Who or what inspired you to take up composing and make it your career?
I have composed ever since I was a child. My maternal grandfather was a nuclear engineer, but the grandparents on my father’s side were both composers: Tony was a good craftsman; he studied with Nadia Boulanger and predominantly wrote choral music. His wife Anita was very adept at composing fantastic educational music. I suppose having composition in the family contributed to my experimentation with ‘finding sounds’ at a young age, originally writing purely on one’s own terms. I later learned that being able to fulfill a brief is a prerequisite to being professional composer.
Who or what are the most important influences on your composing?
At 9 years old I was playing hymns at school assemblies and I think this taught me a lot about harmony, melody and basic structure – you have to learn the rules before you break them. My father, a cellist in the orchestra of the Royal Opera House, took us to see dress rehearsals on Saturday mornings from a young age and I love the emotional depth of 19th Century orchestral music. I’m a lover of great melody, and I try to write music that speaks in a direct way but is underpinned by complex harmonic movement. This extension of a neo-romantic approach is very compatible with the cinema, which is probably why I’ve landed up doing that as well as standalone instrumental and choral music.
What have been the greatest challenges of your career so far?
Getting commissioned as a composer is about diversity, and being able to turn one’s hand to whatever projects come in. You can’t afford to be choosy, especially at the beginning. I feel lucky to have had some great early commissions – from a carol ‘Child of the Stable’s Secret Birth’ published by Oxford University Press and three ballet scores for Ballet Cymru, through to a piece for full orchestra at a Richard Stilgoe Concert at the Royal Festival Hall. On the commercial side, my first scores were very low-budget, written for children’s audiobooks. I did them under a pseudonym, and would recommend this approach to composers starting out; it enables you to gain writing experience and confidence before having to own up! If you go into any Waterstones there are rows and rows of them by someone with a silly name – but I’m not telling you who it is!
Which compositions/recordings are you most proud of?
I have very much enjoyed writing for ballet, and two out of my three ballet commissions for Ballet Cymru have been recorded and released on CD. Writing for dance is very refreshing because dancers think about music in a completely different way. Unlike composing for film where the musical narrative is tightly dictated by the picture, with ballet you can tell a story through a series of scenes or tableaux, and the narrative musical journey can be more fluid.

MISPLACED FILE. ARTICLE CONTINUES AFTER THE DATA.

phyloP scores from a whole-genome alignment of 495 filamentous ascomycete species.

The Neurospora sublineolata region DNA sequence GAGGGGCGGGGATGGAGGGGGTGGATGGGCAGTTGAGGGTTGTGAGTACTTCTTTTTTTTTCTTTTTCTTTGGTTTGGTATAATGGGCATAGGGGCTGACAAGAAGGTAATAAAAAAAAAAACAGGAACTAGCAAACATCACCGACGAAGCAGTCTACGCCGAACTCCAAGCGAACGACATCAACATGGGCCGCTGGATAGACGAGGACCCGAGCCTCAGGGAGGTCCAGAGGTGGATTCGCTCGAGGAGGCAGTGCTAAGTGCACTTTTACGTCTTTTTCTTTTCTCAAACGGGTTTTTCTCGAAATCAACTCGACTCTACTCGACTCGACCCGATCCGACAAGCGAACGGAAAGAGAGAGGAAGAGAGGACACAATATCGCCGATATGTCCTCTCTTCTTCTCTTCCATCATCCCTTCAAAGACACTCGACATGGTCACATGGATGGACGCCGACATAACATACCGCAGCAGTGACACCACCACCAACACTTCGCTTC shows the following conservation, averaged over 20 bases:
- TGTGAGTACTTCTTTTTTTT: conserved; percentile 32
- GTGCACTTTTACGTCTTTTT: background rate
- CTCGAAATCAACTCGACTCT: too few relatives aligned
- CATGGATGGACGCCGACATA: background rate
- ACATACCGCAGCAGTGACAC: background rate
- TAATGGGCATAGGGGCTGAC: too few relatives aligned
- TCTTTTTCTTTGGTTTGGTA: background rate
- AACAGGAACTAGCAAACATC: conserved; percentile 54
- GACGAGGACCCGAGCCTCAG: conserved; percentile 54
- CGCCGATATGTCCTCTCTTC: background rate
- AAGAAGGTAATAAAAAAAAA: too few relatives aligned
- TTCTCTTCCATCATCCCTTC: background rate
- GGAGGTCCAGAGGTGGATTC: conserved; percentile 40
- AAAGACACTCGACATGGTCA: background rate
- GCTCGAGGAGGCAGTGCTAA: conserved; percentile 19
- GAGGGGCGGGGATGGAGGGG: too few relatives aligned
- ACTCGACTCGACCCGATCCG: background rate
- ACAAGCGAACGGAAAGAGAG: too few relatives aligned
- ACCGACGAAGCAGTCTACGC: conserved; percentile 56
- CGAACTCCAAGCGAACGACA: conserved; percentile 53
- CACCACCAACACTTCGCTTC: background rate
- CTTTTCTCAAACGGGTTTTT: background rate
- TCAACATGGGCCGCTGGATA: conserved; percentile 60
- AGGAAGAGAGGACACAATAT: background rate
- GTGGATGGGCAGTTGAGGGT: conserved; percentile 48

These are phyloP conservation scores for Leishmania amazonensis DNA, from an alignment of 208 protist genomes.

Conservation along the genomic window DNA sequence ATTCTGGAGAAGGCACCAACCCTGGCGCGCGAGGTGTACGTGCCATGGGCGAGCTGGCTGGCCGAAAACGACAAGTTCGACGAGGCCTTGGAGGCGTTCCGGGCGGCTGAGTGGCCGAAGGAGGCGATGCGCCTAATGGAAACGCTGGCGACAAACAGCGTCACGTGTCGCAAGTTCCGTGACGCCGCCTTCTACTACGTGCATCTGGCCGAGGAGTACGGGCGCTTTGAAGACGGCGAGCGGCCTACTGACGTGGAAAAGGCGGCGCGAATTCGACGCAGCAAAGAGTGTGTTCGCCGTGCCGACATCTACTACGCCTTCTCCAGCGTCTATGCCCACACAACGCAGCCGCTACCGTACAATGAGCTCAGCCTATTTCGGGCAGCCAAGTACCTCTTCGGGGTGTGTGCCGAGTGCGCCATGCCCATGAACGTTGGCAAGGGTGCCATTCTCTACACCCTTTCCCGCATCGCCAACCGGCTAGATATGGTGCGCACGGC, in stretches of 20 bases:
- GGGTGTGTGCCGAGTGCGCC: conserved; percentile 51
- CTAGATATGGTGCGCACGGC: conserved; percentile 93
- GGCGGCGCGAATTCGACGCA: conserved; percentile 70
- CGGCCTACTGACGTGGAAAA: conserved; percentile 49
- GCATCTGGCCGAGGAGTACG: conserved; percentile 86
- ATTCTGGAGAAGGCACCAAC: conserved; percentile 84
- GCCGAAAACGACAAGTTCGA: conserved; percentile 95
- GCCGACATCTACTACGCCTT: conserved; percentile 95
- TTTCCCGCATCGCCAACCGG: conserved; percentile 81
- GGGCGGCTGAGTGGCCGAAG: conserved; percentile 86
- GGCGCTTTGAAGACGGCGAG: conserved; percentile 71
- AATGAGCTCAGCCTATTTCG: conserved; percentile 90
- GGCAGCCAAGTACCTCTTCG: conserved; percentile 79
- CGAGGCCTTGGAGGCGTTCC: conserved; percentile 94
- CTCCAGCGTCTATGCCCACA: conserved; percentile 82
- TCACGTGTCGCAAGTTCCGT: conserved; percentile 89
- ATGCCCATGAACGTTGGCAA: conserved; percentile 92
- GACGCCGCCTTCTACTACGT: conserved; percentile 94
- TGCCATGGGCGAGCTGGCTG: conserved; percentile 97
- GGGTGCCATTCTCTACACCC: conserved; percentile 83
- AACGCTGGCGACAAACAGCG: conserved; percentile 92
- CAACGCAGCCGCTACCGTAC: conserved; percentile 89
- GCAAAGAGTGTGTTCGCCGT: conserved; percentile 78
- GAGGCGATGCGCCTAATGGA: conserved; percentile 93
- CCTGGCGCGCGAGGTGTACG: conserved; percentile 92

Alongside instrumental music, I particularly enjoy writing choral works. Recently I completed ‘The Same Flame’ for Boosey & Hawkes; an exciting new choral work written in collaboration with poet and lyricist Matt Harvey. It’s a positive song-cycle focused on humanist values that will receive its premiere in July in a concert conducted by choral director David Ogden.
Do you have a favourite concert venue?
For a small venue the Cadogan Hall isn’t bad. I’m going there on the 1st May when my old school will be premiering my ‘Psalm 150’. It’ll feel a bit like going full circle, because it was singing Benjamin Britten’s setting of the religious text that left a real impression on me and encouraged me to compose when I was a kid. I was delighted when my alma mater commissioned a new setting.
Who are your favourite musicians?
I couldn’t say; there are so many fantastic ones around. The best musicians are those who lift the music off the page, translating the mere dots into something with real shape. Like composers, they have to be able to understand emotion, and really be able to tell a story. Players with a good personality always convey this through the music.
What is your most memorable concert experience?
In December 2010, my carol ‘Child of the Stable’s Secret Birth’ received two joint premieres within a few minutes of each other – by John Rutter and the Royal Philharmonic Orchestra at the Royal Albert Hall, and over the road at the Royal College of Music by members of the Junior Department chamber choir and orchestra. There’s nothing as exciting as a first performance – especially when two happen at the same time!